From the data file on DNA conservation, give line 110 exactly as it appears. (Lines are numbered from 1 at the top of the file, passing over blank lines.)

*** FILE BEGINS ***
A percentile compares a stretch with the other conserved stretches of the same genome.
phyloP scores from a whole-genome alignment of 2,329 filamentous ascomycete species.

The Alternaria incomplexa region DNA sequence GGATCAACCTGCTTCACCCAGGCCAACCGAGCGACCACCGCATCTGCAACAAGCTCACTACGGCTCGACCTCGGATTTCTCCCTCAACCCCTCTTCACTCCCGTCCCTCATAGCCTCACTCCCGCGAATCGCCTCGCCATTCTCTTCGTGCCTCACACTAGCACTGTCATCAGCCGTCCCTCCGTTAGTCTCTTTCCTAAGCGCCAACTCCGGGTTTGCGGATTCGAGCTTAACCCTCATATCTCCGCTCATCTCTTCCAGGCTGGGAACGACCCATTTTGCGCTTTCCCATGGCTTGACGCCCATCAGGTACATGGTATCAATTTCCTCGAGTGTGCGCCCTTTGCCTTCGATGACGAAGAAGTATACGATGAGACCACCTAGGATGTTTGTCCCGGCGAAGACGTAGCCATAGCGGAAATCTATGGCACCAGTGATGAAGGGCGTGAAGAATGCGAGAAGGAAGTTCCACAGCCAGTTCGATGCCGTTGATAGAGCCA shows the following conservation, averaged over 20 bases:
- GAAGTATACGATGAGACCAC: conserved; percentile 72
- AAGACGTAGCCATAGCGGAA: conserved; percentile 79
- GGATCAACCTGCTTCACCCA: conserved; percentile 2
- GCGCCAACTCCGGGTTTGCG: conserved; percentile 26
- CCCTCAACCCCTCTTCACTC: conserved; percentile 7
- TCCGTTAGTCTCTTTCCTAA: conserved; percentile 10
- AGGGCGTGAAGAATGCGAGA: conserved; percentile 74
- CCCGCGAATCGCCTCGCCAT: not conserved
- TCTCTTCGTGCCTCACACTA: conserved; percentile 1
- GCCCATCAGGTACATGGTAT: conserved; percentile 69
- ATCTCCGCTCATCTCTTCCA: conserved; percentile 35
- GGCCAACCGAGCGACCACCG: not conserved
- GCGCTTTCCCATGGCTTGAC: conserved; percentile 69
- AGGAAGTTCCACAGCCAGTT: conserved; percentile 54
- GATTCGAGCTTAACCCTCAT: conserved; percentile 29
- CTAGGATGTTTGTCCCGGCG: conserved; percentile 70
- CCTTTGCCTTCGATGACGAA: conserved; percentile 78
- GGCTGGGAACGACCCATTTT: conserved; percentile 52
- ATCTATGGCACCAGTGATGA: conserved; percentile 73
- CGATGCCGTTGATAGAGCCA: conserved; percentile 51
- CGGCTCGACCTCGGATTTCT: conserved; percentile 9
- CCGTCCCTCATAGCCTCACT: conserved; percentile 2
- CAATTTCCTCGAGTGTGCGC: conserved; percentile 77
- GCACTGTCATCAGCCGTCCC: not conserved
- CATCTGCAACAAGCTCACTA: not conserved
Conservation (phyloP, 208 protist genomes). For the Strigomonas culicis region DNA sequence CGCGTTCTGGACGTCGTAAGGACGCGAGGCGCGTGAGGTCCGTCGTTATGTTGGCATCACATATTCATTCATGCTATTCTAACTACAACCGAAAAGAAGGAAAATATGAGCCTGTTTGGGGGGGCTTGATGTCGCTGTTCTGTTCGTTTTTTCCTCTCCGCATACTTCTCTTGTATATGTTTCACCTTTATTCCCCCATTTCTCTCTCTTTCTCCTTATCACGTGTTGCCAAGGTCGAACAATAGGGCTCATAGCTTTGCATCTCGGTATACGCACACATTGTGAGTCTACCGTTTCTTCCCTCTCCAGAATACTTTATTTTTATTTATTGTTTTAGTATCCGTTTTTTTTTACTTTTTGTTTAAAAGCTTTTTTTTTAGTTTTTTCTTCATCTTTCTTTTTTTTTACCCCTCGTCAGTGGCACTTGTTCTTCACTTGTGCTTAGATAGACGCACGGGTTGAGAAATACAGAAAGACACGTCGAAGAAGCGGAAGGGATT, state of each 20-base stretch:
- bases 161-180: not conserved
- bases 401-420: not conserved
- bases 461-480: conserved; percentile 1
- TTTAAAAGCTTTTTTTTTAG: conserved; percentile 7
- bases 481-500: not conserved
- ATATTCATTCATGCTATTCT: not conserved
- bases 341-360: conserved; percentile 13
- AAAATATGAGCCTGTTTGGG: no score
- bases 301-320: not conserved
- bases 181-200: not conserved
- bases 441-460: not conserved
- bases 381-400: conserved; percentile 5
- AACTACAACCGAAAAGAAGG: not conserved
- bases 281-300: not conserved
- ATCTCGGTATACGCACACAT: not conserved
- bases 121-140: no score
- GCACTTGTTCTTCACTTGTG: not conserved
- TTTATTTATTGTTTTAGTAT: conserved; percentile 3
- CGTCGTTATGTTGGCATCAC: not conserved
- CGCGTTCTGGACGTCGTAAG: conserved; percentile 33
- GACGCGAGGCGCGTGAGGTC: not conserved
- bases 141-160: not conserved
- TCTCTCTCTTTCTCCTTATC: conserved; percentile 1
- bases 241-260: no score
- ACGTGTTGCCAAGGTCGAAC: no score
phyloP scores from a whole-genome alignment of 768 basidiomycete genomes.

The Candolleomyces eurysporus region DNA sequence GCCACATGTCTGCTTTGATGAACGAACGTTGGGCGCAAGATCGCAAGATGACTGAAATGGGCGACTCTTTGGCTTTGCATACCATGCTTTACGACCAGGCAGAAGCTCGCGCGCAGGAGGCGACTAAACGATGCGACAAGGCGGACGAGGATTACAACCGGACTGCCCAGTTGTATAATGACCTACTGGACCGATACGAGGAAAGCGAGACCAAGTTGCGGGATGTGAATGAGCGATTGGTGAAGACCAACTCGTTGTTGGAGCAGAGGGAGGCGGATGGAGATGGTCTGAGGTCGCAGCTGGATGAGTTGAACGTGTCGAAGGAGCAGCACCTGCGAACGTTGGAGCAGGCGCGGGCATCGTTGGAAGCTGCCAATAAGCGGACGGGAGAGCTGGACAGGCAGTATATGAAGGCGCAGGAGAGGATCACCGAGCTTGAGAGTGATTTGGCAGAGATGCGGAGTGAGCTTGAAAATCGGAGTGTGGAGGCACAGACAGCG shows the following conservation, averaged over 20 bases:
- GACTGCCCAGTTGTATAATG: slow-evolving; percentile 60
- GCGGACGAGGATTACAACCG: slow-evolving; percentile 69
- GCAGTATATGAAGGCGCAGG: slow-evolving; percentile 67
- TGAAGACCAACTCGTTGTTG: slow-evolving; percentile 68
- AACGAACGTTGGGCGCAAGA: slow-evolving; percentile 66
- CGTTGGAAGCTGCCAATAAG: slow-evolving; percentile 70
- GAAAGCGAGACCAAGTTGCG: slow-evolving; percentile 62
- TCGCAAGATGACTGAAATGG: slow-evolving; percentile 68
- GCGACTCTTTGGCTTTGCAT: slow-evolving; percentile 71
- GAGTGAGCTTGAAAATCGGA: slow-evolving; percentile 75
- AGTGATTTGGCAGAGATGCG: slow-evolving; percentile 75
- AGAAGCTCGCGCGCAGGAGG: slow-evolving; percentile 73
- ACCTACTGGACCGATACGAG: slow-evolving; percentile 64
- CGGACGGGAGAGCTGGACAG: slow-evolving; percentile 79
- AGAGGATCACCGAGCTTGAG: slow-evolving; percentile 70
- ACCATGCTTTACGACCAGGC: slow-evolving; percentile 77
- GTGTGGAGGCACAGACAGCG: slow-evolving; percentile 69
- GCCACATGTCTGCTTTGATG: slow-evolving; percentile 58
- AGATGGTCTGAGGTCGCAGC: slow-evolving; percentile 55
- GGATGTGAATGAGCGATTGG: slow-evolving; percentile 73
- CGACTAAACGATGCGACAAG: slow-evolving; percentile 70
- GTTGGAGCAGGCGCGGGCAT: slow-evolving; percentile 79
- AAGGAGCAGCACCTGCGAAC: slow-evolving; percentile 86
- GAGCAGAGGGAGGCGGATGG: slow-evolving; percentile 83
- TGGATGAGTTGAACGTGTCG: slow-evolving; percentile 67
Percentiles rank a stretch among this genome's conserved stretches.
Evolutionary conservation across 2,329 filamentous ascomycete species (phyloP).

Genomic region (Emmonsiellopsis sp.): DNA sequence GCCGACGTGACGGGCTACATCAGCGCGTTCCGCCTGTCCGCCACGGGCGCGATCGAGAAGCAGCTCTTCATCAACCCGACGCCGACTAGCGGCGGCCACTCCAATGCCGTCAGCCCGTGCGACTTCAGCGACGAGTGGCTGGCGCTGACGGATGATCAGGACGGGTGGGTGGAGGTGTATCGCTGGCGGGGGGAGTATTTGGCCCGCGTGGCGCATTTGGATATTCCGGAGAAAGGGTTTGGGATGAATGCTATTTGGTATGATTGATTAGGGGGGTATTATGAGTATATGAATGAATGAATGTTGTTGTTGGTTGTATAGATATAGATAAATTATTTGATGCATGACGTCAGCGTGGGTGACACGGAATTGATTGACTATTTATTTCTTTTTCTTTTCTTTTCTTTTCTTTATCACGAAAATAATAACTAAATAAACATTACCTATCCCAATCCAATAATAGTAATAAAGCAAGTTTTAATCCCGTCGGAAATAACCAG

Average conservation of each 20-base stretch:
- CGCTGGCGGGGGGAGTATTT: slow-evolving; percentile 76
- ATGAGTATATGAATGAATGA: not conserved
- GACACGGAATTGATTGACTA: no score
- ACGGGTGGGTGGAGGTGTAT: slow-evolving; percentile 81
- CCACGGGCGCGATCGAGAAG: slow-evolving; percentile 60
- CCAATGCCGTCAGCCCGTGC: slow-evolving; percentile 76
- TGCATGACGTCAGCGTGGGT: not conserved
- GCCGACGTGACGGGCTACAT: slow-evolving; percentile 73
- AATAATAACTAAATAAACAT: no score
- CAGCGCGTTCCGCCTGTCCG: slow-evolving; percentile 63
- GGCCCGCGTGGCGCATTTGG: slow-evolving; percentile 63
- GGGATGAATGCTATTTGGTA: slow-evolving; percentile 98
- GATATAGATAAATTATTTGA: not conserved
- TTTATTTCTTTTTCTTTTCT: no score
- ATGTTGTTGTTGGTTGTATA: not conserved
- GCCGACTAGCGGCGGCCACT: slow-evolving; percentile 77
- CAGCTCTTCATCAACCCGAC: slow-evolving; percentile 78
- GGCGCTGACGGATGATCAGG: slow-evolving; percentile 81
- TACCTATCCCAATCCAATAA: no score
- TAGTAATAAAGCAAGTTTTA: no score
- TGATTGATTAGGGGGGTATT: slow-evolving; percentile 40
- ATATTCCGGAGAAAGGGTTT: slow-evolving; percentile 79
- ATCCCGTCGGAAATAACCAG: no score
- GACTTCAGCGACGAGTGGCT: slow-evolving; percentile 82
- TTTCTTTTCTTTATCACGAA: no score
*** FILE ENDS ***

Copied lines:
- TTTCTTTTCTTTATCACGAA: no score